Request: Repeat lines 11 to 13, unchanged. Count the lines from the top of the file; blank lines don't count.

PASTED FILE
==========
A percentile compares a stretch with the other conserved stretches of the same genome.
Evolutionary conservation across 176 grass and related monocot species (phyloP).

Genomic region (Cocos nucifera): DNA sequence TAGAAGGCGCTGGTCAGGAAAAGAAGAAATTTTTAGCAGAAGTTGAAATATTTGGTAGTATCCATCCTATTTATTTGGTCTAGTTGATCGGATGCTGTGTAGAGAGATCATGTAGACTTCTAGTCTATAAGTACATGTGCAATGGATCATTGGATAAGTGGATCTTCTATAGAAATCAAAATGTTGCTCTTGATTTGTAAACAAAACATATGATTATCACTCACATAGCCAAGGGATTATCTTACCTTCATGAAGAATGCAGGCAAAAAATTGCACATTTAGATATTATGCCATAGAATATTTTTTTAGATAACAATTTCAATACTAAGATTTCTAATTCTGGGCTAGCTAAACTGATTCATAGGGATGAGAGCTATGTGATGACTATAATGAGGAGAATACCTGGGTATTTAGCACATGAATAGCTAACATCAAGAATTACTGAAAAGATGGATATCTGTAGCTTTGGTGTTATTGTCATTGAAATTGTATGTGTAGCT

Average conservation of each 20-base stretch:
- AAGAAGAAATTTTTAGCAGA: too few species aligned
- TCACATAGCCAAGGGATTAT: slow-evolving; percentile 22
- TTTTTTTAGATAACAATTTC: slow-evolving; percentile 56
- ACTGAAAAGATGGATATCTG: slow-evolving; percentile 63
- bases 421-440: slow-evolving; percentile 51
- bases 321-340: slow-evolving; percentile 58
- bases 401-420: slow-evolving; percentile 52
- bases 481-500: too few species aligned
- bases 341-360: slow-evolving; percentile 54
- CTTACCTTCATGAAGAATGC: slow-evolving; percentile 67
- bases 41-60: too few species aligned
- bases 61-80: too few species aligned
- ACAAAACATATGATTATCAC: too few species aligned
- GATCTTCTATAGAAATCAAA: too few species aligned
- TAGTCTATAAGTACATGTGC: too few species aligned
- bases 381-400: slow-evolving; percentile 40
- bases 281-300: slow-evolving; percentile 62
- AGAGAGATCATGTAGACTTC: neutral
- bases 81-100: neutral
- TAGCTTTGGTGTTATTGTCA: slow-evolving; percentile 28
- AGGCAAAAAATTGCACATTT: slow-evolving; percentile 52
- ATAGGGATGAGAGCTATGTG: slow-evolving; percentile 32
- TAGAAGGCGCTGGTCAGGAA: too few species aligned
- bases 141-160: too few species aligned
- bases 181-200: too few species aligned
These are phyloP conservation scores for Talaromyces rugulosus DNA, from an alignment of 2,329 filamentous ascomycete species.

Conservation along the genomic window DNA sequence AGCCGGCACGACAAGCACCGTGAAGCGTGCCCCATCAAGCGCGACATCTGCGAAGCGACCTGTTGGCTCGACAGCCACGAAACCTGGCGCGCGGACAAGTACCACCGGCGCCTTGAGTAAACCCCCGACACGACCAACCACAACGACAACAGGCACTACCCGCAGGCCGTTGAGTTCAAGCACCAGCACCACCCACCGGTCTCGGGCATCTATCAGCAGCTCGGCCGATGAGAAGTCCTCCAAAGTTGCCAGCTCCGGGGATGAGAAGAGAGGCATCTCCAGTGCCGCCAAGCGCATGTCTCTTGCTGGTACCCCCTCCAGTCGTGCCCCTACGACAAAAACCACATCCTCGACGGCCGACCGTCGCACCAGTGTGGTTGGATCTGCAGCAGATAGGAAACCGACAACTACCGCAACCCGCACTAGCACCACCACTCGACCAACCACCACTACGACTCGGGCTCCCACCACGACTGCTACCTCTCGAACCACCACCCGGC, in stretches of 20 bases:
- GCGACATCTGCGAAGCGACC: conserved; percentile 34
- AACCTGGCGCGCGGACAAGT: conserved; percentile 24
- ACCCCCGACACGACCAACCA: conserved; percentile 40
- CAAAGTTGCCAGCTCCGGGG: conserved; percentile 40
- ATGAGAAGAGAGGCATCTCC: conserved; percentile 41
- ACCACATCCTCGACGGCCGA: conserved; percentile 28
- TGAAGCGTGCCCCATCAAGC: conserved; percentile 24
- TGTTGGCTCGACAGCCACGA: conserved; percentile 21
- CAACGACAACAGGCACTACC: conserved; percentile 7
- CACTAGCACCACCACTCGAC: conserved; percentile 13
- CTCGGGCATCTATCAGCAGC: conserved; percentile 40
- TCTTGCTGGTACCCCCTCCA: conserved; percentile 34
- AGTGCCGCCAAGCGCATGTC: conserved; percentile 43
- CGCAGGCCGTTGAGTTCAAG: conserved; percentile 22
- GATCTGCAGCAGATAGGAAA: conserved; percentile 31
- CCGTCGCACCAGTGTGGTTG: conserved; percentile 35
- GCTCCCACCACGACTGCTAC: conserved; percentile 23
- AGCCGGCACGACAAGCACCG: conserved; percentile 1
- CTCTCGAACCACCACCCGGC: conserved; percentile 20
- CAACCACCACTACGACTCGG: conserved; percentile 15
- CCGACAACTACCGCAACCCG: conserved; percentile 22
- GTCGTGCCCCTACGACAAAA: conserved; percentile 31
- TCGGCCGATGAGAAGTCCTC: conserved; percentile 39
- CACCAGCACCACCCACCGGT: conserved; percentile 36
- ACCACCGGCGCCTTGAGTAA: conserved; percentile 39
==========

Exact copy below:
- bases 401-420: slow-evolving; percentile 52
- bases 481-500: too few species aligned
- bases 341-360: slow-evolving; percentile 54